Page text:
The Los Angeles Homeless Services Authority (LAHSA) announced last week that between 2018 and 2019 the county’s homeless population increased by 12 percent and the city’s increased by 16 percent despite massive government efforts and spending.
Los Angeles Mayor Eric Garcetti called the numbers heartbreaking, and Nita Lelyveld, a columnist for the Los Angeles Times, said many Angelenos heard the numbers and felt “a combination of anger and shame, both on a civic and a personal level.”
The U.S. Department of Housing and Urban Development requires cities that receive certain grants to conduct a yearly “point in time count” of homeless people. Teams of volunteers search the streets, encampments, and shelters to categorize and count individuals. The resulting information is valuable though incomplete. Some homeless people, especially mothers with children, stay at a friend’s house or find hiding spots to stay off the streets.
Amid an unprecedented homelessness crisis in the state, Gov. Gavin Newsom, a Democrat, took office in January and set aside $1 billion in his revised budget for homeless services. While the numbers in Los Angeles were troubling, the statewide count showed an average increase of 35 percent in the homeless population. LAHSA hosted a conference call last week to address the concerns of citizens. Moderator Chris Ko, director of homeless initiatives for the United Way of Greater Los Angeles, pointed to the statewide average, saying, “You see what the accomplishment 12 percent was for us.” Los Angeles is the least affordable housing market in the country, but had among the smallest increase in homelessness, he said, adding, “That is no accident.”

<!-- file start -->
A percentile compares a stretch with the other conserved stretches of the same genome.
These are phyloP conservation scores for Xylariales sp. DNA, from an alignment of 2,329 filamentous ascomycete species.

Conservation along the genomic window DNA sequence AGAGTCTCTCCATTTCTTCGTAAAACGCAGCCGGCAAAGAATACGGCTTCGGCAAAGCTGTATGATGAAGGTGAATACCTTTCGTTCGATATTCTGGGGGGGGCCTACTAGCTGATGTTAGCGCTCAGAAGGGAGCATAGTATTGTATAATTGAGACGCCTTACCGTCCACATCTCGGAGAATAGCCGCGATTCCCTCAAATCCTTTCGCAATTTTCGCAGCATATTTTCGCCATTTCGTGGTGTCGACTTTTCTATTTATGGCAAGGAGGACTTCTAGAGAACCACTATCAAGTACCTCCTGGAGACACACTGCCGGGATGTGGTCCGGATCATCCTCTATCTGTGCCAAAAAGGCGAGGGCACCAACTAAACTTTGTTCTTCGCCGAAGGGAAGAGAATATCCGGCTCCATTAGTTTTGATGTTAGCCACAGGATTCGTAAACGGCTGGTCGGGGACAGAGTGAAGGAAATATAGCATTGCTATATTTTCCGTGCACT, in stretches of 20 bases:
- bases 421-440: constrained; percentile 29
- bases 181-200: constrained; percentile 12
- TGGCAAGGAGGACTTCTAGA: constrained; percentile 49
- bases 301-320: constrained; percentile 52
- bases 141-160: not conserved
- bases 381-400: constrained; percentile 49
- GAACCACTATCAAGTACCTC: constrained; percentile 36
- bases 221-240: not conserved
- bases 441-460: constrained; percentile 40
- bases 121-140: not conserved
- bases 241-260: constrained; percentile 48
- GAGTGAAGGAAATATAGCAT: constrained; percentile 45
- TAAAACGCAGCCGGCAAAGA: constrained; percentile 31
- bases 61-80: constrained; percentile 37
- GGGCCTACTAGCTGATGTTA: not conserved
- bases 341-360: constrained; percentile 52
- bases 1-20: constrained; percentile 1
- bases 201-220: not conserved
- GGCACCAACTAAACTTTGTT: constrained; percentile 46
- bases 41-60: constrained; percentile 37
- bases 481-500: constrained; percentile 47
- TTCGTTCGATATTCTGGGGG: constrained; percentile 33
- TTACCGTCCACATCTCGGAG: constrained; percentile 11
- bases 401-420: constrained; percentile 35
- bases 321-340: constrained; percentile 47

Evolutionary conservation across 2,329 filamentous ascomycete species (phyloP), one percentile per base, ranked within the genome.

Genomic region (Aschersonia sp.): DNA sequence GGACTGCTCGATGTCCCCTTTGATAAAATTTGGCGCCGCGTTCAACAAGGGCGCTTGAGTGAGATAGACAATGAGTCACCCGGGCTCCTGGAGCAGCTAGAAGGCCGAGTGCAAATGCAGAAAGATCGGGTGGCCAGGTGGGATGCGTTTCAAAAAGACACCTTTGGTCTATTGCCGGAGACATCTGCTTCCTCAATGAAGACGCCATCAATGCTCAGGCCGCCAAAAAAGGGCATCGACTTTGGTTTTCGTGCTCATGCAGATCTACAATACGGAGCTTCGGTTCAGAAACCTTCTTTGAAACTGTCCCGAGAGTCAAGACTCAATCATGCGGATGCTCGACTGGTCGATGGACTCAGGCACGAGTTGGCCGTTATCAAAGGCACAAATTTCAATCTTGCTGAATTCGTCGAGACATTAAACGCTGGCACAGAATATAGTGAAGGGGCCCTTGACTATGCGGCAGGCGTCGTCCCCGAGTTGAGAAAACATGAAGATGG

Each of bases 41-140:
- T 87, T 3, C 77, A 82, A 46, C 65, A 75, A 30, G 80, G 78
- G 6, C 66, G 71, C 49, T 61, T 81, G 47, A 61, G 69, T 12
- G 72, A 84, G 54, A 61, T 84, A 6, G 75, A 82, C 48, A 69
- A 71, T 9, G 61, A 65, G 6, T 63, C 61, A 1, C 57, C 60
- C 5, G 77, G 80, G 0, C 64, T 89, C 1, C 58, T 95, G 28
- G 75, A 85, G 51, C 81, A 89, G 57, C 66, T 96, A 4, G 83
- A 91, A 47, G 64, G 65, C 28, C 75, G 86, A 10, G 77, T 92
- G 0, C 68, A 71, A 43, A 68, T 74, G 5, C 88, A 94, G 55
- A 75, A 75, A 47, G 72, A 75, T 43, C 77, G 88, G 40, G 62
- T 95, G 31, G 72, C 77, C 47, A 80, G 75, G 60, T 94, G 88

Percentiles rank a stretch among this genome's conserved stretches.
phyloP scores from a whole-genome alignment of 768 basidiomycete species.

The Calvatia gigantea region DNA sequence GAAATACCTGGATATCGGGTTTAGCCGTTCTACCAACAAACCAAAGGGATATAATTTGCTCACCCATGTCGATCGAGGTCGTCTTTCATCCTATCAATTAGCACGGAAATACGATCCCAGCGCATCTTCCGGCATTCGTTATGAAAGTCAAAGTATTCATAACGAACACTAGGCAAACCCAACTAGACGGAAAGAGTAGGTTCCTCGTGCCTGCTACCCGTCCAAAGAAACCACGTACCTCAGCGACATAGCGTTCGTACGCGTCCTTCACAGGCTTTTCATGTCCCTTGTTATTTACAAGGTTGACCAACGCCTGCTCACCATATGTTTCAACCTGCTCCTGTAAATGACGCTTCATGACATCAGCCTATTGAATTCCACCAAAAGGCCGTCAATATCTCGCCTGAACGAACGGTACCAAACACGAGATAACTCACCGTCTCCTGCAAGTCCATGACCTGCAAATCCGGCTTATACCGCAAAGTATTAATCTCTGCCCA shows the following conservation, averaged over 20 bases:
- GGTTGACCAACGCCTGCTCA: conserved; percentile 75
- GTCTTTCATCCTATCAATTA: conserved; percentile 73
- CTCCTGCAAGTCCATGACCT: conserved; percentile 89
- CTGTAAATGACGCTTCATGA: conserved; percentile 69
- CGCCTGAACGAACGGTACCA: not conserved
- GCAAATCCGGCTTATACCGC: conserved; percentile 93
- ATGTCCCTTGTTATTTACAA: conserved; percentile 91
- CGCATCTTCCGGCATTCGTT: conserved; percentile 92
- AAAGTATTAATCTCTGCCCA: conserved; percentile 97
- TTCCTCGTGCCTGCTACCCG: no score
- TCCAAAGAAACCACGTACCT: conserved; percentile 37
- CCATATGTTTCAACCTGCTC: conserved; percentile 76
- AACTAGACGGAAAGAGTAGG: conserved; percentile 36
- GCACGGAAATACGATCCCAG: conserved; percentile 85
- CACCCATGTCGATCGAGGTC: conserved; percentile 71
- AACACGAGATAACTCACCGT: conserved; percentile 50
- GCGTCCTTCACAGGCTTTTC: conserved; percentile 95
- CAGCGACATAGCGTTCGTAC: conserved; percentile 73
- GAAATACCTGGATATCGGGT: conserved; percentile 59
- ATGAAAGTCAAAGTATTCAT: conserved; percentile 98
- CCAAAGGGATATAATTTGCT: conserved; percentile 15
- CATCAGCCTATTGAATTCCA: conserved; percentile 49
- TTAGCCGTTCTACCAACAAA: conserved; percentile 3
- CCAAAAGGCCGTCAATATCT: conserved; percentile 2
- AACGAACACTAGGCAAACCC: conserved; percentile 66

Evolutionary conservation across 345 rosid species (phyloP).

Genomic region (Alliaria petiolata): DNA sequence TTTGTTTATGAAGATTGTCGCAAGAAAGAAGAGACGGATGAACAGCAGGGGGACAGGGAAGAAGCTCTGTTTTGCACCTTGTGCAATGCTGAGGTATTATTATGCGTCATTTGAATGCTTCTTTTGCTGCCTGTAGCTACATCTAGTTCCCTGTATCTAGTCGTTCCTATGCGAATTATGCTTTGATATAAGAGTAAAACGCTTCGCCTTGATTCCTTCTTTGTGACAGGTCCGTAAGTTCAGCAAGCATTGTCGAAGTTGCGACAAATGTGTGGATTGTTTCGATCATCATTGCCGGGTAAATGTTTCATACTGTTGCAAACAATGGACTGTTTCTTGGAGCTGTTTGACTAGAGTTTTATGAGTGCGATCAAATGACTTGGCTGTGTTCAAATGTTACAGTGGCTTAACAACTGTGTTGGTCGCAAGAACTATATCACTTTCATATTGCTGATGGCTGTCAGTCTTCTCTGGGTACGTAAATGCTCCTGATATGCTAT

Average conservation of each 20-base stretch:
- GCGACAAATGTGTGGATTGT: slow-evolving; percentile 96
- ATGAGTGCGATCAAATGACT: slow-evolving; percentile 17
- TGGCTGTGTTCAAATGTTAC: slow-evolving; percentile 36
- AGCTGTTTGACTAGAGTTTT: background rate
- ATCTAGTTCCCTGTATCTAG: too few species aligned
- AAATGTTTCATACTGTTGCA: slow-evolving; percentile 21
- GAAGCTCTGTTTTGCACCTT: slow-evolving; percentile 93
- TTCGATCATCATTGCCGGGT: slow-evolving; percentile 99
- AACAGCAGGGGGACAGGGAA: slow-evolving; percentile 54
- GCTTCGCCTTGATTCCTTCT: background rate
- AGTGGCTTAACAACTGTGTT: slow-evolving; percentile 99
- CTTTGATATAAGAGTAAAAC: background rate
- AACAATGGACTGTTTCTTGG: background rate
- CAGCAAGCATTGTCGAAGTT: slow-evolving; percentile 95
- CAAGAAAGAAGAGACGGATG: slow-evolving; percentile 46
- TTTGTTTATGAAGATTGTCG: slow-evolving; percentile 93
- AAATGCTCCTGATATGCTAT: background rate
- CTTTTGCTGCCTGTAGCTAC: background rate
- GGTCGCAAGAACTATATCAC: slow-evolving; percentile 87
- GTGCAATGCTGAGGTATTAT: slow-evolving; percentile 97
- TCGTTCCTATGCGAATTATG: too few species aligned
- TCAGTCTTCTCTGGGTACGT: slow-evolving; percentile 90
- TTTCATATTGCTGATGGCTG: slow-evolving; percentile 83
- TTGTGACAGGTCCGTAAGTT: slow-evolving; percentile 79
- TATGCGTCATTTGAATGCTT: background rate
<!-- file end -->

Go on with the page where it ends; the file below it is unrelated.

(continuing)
In 2017, Los Angeles voters approved Measure H, an increased sales tax to fund homeless services. Proponents promised the funds would help lift 45,000 out of homelessness in the next five years. Things seemed hopeful as the 2018 point-in-time count showed the first decrease in four years: The homeless count dropped by 4 percent. Through the effort of LAHSA and others, 21,631 homeless people received affordable or supportive housing last year—more than the city had housed in any prior year.
The problem was that an estimated 54,882 became homeless. Preventing people from becoming homeless must be part of any solution, LAHSA spokesman Sam Fox told me. According to LAHSA, one-third of Los Angeles households spend more than 50 percent of their income on rent, and the city would need more than 500,000 new affordable housing units to meet the needs of low-income renters. Fox said that Los Angeles must invest in services for those leaving foster care, hospitals, and the criminal justice system.
What is the solution for the 59,000 in the city who are already homeless? Los Angeles’ official philosophy is that homes end homelessness. “Looking outside our system, the most important change we need to make is to overcome resistance to siting and building new housing and shelters,” said Fox.
But WORLD Magazine reporter Sophia Lee, a Los Angeles resident who has chronicled homelessness in California for several years, said it’s not that simple. “Homelessness is made up of unique human beings with uniquely complex issues and stories,” she wrote. “You can give a dog a home, feed it, and walk it, and it will be happy. Not so with human beings, who come with trauma, personalities, flaws, longings, and eternal souls. Simply giving them a home won’t fix the many underlying issues of homelessness.”